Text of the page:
A new issue of Digital Culture and Education is out. Cory Doctorow on how teaching computers shows us how little we understand about ourselves. After the personal computer: Companies built on PCs are adapting to a changed world. Antonio Regalado interviews Stephen Wolfram on why he thinks your life should be measured, analyzed, and improved. From Mobilizing Ideas, Ethan Zuckerman on the multifaceted hacker; Alexander Halavais on everyday hacking; and Stephane Leman-Langlois on hacking for all. A chat with some immoral hackers who don't care about your feelings. We need a Nuremberg Code for Big Data: The world of social-engineering surveillance is growing rapidly. Nathan Newman on why Google's spying on user data is worse than the NSA's. Cade Metz on Melody Meckfessel, the woman at the heart of everything Google builds. Michael Shellenberger and Ted Nordhaus on the myth of the lone inventor: Tesla CEO Elon Musk is wrong to oppose government subsidies — after all, he benefitted from them. Automation Anxiety: The automation crisis of the 1960s created a surge of alarm over technology’s job-killing effects — there is a lot we can learn from it. Digital Proletariat: Michael Pepi on the spectacle of the “Internet” and labor's dispossession. Barry C. Lynn on why the answer to America’s techno-malaise is to force big corporations to compete more — and to open their patent vaults. We think we’ve arrived, but today is only a glimpse of our digital future. George Dvorsky on 10 mindblowingly futuristic technologies that will appear by the 2030s.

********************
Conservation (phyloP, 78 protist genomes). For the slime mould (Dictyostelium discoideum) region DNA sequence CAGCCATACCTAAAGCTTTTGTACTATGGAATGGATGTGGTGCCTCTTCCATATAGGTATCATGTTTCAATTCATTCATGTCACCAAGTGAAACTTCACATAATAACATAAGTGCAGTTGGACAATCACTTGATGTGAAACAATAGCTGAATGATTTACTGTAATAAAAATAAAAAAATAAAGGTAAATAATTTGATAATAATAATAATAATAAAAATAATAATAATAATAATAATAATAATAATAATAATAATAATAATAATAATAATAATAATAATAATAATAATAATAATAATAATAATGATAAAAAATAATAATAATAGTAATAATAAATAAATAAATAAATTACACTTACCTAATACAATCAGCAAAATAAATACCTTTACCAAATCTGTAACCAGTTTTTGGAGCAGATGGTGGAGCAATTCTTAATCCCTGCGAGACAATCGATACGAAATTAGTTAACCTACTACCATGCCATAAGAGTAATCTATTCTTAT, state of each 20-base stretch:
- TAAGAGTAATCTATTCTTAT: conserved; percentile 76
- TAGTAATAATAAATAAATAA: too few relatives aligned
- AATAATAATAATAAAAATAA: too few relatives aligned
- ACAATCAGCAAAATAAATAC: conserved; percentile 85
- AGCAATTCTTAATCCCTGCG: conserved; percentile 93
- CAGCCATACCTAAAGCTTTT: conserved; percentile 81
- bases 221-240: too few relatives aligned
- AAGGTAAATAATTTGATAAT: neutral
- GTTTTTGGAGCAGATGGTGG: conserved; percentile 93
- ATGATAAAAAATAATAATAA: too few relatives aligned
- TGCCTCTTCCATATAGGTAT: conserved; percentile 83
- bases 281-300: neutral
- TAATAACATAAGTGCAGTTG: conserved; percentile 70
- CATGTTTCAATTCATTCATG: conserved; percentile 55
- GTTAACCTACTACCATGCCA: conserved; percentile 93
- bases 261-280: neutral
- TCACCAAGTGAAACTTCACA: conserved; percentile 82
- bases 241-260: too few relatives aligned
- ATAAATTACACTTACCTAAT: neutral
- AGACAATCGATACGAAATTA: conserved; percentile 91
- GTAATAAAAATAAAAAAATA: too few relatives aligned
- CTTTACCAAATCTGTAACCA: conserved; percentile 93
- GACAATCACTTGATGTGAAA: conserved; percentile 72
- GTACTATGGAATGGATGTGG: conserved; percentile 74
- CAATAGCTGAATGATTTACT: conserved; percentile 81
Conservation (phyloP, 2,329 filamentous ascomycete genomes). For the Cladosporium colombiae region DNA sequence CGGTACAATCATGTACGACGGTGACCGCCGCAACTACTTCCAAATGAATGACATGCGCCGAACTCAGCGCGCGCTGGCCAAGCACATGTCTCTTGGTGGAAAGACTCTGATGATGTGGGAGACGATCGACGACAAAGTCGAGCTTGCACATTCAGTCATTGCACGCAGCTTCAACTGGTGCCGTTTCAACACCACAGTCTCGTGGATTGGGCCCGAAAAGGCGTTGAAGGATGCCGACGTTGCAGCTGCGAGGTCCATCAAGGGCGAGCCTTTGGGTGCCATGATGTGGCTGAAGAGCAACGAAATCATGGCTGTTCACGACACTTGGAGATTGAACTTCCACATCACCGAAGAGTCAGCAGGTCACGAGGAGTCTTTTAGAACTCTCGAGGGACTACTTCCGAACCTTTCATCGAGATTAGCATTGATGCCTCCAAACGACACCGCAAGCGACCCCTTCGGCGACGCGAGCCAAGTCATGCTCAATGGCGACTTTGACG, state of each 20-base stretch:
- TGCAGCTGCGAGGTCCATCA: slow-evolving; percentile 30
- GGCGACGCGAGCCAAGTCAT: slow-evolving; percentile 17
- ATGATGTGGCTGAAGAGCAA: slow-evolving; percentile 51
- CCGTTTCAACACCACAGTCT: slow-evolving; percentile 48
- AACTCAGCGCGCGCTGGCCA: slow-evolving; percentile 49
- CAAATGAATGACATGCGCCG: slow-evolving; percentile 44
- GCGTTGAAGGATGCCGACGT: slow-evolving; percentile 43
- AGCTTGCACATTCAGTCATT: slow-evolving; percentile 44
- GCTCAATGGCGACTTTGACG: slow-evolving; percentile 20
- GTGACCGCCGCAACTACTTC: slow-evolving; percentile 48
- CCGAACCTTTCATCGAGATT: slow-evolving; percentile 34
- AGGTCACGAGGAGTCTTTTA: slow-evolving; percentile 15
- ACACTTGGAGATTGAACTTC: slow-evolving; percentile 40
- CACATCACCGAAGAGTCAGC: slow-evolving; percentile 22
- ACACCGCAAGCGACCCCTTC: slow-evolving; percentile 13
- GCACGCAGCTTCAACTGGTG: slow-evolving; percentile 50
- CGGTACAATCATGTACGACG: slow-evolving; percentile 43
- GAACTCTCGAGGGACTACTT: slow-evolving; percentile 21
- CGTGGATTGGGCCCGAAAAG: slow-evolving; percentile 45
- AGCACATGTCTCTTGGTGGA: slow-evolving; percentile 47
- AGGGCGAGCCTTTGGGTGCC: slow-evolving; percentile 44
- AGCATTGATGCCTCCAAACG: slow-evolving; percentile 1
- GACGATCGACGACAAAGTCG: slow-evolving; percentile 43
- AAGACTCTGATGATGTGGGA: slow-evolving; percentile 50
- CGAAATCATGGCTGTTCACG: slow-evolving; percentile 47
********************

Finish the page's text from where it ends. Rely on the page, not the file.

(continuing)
Leon Botstein (Bard): Resisting Complacency, Fear, and the Philistine: The University and Its Challenges. From Notre Dame Magazine, a special issue: Is college worth it? Male academics rarely suffer more than a bit of rudeness, but women have it far worse, according to Luke Brunning. William G. Bowen on the potential of online learning. Why open access makes no sense: There can be no such thing as free access to academic research, says Robin Osborne — research is a process that universities teach and charge for. Nora Caplan-Bricker on why black colleges might sue the Obama Administration. Thomas Frey on how, by 2030, over 50% of colleges will collapse. You only hate grad school because you think you’re supposed to: They tell you it’s supposed to be bleak, so it is — but what if you enrolled without any expectations? Are college and university presses better off than they were four (or six) years ago? The MOOC that roared: How Georgia Tech’s new, super-cheap online master’s degree could radically change American higher education. Five minutes with Patrick Dunleavy and Chris Gilson: “Blogging is quite simply, one of the most important things that an academic should be doing right now” (and more). The pink collar workforce of academia: Low-paid adjunct faculty, who are mostly female, have started unionizing for better pay — and winning. How do we feel about higher education? Look to the movies. Luke McKinney on 6 important things nobody tells you about grad school. Tara Brabazon on 10 truths a PhD supervisor will never tell you.